Costa Mesa Burglary Lawyers

Costa Mesa Burglary or California Penal Code 459 is described as entering someone else’s residence, and doing so with one of two intents:

1. To rob or steal
2. To commit a felony, such as embezzlement, murder or another crime

 

These intentions however are not the main distinctions between first and second degree burglary. Instead, the location in which the burglary takes place will affect how the burglary case is prosecuted.

 

Costa Mesa First Degree Burglary vs. Second Degree Burglary

 

When a burglar commits this crime where someone resides, it’s prosecuted as first-degree burglary. The consequences for doing so will be up to six years in prison, in addition to up to a ten thousand dollar fine.

 

Second-Degree Burglary is handled differently, and may be classified as a misdemeanor or felony. This crime occurs anywhere outside a residential property. Misdemeanor charges for second-degree burglary in Costa Mesa are up to one year in jail and up to six thousand in fines.

 

Felony charges for second-degree burglary in Costa Mesa on the other hand are up to three years in prison and up to ten thousand in fines.

 

The following could be considered an example of a Costa Mesa burglary offense:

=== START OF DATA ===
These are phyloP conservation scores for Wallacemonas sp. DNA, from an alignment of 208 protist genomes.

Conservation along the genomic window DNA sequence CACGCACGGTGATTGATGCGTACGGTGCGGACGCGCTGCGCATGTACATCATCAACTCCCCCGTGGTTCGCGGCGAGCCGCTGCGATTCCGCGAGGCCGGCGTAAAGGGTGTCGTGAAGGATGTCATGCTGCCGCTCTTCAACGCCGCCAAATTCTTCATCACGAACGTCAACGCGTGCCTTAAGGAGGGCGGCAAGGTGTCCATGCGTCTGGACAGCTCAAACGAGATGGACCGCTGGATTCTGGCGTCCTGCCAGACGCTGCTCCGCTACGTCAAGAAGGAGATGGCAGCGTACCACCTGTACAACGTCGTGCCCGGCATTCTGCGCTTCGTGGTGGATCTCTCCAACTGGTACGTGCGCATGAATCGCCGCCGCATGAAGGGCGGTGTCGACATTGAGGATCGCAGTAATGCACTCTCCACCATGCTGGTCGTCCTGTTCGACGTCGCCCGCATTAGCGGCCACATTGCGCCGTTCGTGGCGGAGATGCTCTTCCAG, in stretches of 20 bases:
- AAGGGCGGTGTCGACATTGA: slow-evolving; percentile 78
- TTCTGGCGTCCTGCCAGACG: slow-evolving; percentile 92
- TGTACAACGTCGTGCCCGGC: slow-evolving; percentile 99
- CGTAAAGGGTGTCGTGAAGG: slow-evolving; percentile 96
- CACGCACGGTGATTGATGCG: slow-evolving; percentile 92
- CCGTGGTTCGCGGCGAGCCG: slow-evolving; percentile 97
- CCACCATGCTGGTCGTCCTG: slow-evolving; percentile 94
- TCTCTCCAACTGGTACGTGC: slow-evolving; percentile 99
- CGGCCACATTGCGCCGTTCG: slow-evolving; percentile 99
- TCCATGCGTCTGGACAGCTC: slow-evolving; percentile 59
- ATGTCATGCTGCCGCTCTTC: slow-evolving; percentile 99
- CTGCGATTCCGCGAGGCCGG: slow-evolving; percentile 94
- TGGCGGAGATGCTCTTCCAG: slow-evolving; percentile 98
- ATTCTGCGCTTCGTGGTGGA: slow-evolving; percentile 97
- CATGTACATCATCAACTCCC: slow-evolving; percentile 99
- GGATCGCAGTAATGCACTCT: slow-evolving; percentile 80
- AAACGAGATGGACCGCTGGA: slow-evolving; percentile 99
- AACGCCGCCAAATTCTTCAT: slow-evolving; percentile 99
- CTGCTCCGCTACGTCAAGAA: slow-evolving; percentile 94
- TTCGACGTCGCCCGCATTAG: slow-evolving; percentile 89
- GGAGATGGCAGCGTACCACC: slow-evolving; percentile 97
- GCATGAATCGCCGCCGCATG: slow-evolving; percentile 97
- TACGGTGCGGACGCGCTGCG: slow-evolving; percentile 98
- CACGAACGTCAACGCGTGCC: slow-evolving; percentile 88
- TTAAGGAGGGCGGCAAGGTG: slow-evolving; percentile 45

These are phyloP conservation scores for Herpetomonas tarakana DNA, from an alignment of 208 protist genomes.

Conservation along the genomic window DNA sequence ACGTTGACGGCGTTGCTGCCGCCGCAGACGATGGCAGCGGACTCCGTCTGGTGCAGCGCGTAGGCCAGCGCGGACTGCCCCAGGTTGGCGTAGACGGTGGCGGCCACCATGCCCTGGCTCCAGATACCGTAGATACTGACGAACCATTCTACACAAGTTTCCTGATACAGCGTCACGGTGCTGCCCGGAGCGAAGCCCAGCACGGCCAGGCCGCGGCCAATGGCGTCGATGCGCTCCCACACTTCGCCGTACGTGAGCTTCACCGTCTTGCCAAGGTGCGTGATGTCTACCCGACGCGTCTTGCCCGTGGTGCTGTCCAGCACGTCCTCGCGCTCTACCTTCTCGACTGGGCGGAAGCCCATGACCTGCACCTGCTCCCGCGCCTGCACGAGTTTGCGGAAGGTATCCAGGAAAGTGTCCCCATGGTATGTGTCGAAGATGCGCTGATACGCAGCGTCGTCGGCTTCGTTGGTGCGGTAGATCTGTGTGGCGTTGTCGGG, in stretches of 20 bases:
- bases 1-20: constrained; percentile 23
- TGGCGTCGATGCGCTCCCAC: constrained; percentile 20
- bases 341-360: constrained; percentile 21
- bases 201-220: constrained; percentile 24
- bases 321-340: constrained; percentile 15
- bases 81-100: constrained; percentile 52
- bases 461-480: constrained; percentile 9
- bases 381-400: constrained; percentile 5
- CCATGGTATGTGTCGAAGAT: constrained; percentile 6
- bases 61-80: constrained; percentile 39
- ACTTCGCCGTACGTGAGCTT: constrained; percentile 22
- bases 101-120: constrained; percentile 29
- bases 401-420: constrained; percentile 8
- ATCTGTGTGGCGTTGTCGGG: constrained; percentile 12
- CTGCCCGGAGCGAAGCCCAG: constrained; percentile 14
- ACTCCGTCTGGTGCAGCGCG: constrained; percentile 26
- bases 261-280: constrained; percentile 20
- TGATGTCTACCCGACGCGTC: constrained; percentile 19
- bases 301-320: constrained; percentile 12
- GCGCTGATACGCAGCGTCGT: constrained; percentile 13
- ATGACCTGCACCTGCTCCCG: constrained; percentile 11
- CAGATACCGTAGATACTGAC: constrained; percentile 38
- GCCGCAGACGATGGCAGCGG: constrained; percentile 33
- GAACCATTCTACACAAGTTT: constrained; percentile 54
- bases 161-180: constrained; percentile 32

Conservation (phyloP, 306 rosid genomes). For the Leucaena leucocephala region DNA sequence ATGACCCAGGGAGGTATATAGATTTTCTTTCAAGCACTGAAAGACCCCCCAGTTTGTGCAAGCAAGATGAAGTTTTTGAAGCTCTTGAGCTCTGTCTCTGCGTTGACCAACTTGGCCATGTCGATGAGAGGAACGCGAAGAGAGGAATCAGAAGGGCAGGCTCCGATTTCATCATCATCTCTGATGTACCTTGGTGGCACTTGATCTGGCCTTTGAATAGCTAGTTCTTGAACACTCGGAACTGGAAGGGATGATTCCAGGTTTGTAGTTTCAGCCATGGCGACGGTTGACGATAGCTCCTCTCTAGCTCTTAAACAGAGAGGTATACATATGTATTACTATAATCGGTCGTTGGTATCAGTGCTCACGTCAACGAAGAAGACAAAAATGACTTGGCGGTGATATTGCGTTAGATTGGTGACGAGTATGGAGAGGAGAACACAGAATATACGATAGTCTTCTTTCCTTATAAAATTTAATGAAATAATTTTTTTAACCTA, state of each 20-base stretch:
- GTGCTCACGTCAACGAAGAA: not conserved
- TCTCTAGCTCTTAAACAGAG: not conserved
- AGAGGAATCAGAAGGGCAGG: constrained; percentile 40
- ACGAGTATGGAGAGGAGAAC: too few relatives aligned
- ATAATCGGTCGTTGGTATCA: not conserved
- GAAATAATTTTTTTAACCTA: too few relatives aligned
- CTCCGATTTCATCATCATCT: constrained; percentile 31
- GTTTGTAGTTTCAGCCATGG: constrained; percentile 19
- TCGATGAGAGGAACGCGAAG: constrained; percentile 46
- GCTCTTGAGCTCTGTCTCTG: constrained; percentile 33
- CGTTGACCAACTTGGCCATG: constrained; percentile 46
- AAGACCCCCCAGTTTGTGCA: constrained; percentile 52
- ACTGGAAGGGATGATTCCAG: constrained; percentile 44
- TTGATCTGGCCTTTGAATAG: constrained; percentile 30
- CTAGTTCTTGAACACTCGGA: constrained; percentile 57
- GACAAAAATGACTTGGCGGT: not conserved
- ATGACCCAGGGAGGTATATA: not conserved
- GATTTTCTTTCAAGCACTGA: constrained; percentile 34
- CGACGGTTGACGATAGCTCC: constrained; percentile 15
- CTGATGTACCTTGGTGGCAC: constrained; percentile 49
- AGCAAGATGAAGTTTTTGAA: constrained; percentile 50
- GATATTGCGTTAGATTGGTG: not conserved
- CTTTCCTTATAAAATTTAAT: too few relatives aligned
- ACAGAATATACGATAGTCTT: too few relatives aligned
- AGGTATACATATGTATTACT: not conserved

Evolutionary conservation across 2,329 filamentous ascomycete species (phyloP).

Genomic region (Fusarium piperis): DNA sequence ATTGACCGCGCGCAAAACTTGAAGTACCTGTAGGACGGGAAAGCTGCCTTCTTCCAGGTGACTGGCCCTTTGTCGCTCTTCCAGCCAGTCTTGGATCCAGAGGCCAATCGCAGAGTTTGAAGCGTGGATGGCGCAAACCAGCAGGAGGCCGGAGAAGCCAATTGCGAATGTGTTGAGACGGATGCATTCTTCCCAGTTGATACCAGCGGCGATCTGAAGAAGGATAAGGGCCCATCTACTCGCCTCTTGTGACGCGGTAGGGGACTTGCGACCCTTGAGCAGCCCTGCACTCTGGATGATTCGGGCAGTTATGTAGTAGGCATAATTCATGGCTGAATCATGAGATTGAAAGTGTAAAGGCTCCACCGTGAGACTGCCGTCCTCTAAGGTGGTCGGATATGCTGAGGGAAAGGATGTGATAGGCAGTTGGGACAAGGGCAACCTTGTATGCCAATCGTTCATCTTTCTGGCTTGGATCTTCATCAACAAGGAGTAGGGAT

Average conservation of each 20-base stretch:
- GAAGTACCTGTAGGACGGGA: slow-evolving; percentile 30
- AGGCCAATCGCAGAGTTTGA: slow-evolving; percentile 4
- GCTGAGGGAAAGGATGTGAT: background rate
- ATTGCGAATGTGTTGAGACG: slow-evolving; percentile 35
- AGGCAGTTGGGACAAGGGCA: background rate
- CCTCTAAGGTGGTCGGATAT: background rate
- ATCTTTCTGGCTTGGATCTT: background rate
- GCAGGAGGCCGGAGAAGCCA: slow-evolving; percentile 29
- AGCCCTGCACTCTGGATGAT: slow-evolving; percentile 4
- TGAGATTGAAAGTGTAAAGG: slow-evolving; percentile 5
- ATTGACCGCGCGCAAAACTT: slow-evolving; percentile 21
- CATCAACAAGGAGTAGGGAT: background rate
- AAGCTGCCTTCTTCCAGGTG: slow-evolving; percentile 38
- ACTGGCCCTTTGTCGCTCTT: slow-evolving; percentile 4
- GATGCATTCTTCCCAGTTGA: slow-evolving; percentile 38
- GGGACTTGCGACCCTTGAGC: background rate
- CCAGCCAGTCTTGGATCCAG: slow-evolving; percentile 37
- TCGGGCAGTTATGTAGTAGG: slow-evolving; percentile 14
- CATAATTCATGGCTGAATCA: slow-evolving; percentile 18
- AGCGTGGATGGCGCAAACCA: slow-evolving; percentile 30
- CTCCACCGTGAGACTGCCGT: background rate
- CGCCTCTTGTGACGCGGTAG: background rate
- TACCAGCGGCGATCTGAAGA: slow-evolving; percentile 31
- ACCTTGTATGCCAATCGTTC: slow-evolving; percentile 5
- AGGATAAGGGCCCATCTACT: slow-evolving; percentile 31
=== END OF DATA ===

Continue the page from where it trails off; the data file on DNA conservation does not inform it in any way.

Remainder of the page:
Fernanda recently had a really good job, but she was fired and has now fallen on tough times. To make ends meet, Fernanda and her friends put together a plan to rob a Costa Mesa shop. The shop owner reportedly leaves a lot of money in the cash register after hours, so Fernanda and her two friends put a plan together and break into the shop. Unknown to Fernanda, there are security cameras that catch her and her friends burglarizing the store. Police use the surveillance to identify Fernanda and she is later arrested and charged with second-degree burglary. If the store owner lived in the store, prosecutors could charge Fernanda with first-degree burglary.

 

How is sentencing arranged, and what factors influence how much time a burglar serves in jail or prison?

 

The court will refer to California Penal Code 459 for guidelines on minimum and maximum sentencing. To determine how much time a guilty offender serves, the court will weigh his or her criminal history, if a firearm or deadly weapon were used during the course of the burglary; if anyone was injured; and if so – the severity of these physical injuries.

 

If you’re facing Burglary charges in Costa Mesa, the Costa Mesa defense attorneys at MacGregor & Collins can help you. When your freedom is on the line, hiring a skilled burglary attorney to help protect your freedom is one of the most important decisions you can make. Call us today to find out how we can help.

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